bryanjugglercryptographer at yahoo.com
Sun Jan 15 07:03:53 EST 2012
Chris Angelico wrote:
> Suggestion: Create a subclass of dict, the SecureDict or something,
> which could either perturb the hashes or even use a proper
> cryptographic hash function; normal dictionaries can continue to use
> the current algorithm. The description in Objects/dictnotes.txt
> suggests that it's still well worth keeping the current system for
> programmer-controlled dictionaries, and only change user-controlled
> ones (such as POST data etc).
I have to disagree; that's not how the world works, at least not
anymore. Competent, skilled, dedicated programmers have over and over
again failed to appreciate the importance and the difficulty of
maintaining proper function in an adversarial environment. The tactic
of ignoring security issues unless and until they are proven
problematic stands utterly discredited.
> It would then be up to the individual framework and module authors to
> make use of this, but it would not impose any cost on the myriad other
> uses of dictionaries - there's no point adding extra load to every
> name lookup just because of a security issue in an extremely narrow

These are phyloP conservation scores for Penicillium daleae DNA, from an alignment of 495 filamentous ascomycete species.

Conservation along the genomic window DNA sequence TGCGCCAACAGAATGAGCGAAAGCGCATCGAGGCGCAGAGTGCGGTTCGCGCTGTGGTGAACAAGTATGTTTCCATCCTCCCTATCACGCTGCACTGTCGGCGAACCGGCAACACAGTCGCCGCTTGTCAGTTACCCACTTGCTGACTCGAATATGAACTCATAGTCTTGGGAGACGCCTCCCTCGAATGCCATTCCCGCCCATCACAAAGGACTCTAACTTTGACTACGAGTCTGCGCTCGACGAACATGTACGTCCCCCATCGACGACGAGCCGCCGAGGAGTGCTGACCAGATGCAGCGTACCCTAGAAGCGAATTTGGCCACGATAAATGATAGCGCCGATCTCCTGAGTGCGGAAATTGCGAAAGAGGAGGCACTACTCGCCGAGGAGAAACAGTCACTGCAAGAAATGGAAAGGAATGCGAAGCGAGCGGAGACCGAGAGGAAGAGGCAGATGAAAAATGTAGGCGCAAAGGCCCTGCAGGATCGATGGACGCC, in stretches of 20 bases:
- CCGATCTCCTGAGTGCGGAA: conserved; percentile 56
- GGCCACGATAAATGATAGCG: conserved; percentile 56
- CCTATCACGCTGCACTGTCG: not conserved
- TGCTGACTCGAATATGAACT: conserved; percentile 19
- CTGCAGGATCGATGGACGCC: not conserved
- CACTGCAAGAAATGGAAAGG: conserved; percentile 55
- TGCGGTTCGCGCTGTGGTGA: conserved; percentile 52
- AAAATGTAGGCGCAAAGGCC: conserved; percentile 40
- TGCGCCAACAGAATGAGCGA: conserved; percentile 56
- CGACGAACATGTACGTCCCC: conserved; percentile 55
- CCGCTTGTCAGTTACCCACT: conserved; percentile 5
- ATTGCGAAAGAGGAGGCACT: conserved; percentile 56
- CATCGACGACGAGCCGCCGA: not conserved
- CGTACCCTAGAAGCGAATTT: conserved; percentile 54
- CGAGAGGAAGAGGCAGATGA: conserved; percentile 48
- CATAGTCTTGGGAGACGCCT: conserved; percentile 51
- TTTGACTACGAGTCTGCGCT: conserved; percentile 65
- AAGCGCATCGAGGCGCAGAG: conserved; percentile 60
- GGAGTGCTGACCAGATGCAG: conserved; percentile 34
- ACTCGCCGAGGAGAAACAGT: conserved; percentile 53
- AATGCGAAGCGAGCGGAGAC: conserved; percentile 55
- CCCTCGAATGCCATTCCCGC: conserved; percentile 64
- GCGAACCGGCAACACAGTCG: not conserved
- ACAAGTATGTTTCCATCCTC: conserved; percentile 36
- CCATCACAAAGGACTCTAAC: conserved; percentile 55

> situation. It would also mean that code relying on hash(str) stability
> wouldn't be broken.
That seemingly "extremely narrow situation" turns out to be wide as
Montana. Maybe Siberia. Does your program take input? Does it accept a
format that could possibly be downloaded from a malicious site on the
Internet? Does your market include users who occasionally make
mistakes? If not, enjoy your utter irrelevance. If so,
congratulations: you write Internet software.
Varying the hash function is just the first step. Plausible attacks
dynamically infer how to induce degenerate behavior. Replacing the
dictionary hash function with a "proper cryptographic hash function"
is a naive non-solution; all things considered it's somewhat worse
than useless. An old and interesting and relevant exercise is to
implement a dictionary with O(1) insert, look-up, and delete in the
average non-adversarial case; and O(lg n) insert, look-up, and delete
in the worse case.
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